My homemade house has wood floors and some boards were showing some definite signs of wear. But they should after being laid forty years ago. I used #2 knotty pine porch flooring and I thought they would get me through for a year or two as I saved up for carpeting to lay over them. But once they were laid, sanded, sealed and waxed, they were too pretty to cover up with carpeting. My son was a child with asthma, so wood floors were better for him than carpeting.
Those wood floors caused us to get into the habit of taking our shoes off in the mudroom as a way of protecting them, not knowing then it would also be a good practice to keep from tracking in any lead dust that might have followed us home.
But that splinter caused me to jump on that last warm day to sand and fill and seal most of the floors in the house before the cold days that followed, so NO ONE would get a splinter like the monster in my foot. And it led me to think of a carpet memory, since carpet would have prevented that splinter.
A really nice professional family with 3 young children moved to Miami about 20 years ago. They moved from a state that was already testing children for blood lead and these children left that state with zeros. I had actually never heard of zero blood lead before meeting that mother. But after living in the area less than a year, the kids became lead poisoned. The mother was concerned and confused about how that could have happened. And then it began to rain, rained for days and the ground in her neighborhood got really saturated.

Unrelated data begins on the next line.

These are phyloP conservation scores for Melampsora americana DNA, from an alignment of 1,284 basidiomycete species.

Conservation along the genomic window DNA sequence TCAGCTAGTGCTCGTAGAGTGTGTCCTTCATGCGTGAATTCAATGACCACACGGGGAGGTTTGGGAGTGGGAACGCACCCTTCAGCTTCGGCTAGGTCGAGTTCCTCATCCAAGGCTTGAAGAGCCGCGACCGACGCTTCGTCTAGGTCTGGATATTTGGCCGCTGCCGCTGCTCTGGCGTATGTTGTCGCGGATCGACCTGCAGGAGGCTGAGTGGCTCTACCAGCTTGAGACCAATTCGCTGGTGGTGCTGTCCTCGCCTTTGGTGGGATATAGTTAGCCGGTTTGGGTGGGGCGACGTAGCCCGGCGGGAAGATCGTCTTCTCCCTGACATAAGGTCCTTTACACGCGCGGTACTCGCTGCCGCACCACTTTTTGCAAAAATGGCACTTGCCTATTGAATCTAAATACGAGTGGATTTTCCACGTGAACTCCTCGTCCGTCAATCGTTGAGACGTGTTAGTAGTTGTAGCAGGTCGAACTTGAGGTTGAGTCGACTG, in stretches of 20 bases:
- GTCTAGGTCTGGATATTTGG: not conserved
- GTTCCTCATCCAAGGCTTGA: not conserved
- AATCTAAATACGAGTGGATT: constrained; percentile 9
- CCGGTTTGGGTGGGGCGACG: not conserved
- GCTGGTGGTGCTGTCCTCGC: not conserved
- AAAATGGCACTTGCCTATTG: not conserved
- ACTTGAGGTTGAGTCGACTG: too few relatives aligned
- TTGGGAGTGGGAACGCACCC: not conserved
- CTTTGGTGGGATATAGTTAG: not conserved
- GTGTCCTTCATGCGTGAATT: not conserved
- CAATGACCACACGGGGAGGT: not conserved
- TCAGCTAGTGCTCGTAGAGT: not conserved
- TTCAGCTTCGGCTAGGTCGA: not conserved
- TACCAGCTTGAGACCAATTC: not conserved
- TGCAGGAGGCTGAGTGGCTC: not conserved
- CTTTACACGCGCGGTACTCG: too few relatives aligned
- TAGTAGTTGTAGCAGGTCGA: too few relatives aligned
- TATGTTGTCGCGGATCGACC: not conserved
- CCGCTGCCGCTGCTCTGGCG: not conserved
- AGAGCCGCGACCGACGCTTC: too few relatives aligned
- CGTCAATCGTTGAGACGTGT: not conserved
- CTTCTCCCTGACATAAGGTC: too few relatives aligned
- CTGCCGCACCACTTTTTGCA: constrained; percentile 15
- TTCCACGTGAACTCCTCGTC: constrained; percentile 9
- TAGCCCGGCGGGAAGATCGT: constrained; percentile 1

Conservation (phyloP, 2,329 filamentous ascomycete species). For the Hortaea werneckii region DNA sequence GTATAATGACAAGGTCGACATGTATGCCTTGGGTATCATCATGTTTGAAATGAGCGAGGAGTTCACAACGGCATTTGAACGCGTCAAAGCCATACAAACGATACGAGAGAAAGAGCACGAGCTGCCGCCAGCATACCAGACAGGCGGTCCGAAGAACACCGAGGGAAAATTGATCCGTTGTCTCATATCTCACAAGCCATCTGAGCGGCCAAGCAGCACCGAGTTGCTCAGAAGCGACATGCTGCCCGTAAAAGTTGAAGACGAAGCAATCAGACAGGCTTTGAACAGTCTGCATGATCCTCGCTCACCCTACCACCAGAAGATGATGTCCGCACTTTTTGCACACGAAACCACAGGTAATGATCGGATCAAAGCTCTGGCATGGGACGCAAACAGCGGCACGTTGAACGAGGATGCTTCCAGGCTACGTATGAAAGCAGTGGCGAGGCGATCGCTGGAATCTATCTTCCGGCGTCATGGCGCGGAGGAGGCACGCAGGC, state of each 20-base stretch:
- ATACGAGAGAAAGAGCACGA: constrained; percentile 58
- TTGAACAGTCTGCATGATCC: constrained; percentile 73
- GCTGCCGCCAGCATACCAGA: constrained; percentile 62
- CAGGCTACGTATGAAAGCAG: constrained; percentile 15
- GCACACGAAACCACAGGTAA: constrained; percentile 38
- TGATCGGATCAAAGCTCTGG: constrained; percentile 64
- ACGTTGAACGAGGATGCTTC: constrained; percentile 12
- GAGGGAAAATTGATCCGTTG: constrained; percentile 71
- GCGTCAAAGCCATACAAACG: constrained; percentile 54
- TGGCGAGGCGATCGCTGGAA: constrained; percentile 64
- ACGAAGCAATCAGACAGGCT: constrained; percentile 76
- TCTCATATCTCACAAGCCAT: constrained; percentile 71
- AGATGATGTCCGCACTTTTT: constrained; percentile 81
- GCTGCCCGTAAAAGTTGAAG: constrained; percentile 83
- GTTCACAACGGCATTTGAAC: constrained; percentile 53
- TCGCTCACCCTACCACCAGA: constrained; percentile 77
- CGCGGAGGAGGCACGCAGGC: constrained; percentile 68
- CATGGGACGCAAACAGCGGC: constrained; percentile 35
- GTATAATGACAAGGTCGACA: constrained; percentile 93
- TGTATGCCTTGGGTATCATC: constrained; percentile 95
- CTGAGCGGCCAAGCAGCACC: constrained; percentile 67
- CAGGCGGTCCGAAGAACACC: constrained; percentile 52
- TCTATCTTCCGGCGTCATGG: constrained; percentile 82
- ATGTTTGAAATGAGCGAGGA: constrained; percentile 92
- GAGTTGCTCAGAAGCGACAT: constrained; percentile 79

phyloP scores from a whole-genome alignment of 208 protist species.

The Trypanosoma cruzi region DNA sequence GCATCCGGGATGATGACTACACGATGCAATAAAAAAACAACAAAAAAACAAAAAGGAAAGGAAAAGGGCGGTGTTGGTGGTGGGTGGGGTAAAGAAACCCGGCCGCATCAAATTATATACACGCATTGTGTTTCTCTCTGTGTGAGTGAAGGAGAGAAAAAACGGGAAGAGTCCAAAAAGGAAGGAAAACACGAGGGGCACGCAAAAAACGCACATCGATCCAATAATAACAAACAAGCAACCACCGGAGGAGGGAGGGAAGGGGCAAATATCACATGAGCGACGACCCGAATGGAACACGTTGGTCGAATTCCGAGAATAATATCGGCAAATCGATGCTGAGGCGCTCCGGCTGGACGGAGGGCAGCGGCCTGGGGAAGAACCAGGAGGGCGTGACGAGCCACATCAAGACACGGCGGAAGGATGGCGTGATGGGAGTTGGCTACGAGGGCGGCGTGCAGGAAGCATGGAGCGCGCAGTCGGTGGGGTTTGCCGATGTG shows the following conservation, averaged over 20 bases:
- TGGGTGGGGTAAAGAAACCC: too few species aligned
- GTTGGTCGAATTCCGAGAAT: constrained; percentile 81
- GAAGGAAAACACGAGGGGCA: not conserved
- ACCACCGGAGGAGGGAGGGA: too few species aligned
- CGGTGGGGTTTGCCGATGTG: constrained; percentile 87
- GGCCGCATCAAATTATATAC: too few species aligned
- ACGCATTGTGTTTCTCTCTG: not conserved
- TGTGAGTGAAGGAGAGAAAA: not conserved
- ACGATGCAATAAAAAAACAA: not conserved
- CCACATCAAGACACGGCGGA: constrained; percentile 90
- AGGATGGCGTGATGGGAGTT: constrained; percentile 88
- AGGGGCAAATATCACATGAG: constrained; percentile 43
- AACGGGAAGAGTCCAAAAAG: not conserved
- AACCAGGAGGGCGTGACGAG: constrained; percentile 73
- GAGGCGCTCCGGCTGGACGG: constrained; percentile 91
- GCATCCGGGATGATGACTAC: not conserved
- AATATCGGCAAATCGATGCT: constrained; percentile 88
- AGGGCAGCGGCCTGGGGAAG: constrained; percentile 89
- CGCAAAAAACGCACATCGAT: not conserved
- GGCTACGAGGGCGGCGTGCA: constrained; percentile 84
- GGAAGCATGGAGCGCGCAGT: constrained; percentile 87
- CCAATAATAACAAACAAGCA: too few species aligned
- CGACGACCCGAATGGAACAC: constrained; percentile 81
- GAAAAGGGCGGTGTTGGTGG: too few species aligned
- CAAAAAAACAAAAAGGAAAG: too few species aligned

The woman had a carpeted room next to the kitchen she had converted into the play room for the kids, forsaking the designed use as a dining room. One day as she entered that room, the floor felt like she was walking on a dock and she noticed the floor vent was brimmed full of water! She immediately went to the bathroom to get extra towels and there under the sink was a sump-pump, the previous owner had graciously left behind, but had not disclosed when they sold the house that it might ever be needed.
The mother figured out how to use it and pumped water from that floor vent yet how long I have forgotten. The problem had another twist. After the rains quit and the water table in the neighborhood went down, the water in the floor vent receded as well. When she raised the cover on the vent it was possible to see that most of the stainless steel vent had deteriorated and shifted so the chat fill under the concrete slab was visible. We took a sample to the EPA laboratory in Picher. The results got EPA's attention as the levels of lead were high and it got the family's attention and they packed up their kids and moved into a motel immediately. They hired a contractor to install overhead heating and air conditioning ducts and had the carpet removed. A load of concrete was pumped throughout the floor ducts to seal them permanently.
We knew it didn't take much lead to hurt a child and she was not moving back in until that place was clean. After the vent work and the playroom carpet was out in the driveway, I went in to clean for them, taking my Rainbow vacuum cleaner and a big metal container for the dirty water. After cleaning for hours there was not a dust particle left when I left the house. But in the driveway was that contaminated carpet. I pulled on it and maneuvered it into my truck and headed out that night to take it to the only people I knew who would know what to do with it. I took it to the EPA laboratory. LEAD Agency couldn't convince EPA to help homeowners with the cost of replacing floor vented heating and cooling systems with overhead ones, but I bet they remember that carpet.
Respectfully Submitted ~ Rebecca Jim
To find out more about toxins in carpet and what has to change to be able to recycle them: